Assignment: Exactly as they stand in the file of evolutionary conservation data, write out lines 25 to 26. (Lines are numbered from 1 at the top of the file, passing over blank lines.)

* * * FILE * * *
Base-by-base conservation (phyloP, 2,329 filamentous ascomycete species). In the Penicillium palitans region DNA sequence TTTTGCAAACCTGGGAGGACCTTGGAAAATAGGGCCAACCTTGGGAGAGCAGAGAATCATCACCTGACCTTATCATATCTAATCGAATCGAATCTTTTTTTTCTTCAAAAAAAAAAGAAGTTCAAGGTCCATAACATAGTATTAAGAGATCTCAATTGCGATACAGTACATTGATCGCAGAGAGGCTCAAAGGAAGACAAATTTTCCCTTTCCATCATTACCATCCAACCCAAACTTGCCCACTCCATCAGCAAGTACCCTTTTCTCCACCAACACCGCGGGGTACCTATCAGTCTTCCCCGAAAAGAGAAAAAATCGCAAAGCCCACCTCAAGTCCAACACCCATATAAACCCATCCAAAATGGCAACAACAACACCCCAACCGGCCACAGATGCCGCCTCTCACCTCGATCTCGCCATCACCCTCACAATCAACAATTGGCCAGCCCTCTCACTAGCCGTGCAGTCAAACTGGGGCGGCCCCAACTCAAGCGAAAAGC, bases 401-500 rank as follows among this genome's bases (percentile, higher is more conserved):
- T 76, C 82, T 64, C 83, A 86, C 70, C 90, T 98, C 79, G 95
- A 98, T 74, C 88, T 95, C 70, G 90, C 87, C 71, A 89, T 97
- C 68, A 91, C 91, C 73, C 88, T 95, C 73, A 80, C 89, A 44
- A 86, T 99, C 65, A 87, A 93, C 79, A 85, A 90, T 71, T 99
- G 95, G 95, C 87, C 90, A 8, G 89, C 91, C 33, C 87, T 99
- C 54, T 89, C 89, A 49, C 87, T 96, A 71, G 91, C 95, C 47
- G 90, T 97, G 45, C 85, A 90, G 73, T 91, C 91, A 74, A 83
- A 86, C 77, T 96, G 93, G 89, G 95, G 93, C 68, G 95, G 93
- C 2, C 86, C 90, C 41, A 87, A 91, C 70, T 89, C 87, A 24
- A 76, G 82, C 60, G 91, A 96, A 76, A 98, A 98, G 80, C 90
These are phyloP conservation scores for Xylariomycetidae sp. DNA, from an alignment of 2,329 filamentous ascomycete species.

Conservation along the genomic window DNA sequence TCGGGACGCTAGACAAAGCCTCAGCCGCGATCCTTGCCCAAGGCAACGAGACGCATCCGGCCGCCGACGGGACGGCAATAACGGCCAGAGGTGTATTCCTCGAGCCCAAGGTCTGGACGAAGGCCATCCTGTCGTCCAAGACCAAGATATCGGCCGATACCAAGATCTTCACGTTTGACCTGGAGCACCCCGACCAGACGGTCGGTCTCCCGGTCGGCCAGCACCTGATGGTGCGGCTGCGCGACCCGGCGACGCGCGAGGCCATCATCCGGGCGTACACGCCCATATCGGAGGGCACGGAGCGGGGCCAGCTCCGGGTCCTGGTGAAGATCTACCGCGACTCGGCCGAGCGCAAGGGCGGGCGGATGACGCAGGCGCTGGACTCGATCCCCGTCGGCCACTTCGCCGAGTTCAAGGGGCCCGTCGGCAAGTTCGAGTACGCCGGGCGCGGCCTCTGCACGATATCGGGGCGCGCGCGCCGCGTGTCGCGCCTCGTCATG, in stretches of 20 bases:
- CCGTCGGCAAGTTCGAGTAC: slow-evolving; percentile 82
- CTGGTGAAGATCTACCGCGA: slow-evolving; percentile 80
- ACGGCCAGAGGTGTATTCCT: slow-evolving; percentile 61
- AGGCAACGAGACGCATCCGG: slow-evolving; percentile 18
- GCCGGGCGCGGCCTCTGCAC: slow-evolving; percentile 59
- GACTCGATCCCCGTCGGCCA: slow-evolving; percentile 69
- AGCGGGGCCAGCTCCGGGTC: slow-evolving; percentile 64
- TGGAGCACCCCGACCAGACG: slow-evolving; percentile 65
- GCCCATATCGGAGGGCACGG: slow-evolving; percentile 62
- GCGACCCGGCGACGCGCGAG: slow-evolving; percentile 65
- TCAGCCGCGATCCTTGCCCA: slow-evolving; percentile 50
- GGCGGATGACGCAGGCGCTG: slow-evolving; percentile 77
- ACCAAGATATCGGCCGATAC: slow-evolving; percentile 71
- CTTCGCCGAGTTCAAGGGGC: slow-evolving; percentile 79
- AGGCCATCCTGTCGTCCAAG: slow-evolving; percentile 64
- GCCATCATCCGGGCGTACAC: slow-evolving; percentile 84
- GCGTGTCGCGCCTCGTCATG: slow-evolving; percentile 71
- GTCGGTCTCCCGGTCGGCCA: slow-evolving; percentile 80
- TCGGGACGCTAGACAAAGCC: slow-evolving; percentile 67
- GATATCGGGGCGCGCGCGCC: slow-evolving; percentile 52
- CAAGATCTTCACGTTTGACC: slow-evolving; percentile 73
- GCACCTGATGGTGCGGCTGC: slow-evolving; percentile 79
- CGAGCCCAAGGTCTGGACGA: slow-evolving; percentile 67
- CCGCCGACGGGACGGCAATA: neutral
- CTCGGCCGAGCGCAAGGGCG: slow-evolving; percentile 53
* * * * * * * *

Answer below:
- GGCGGATGACGCAGGCGCTG: slow-evolving; percentile 77
- ACCAAGATATCGGCCGATAC: slow-evolving; percentile 71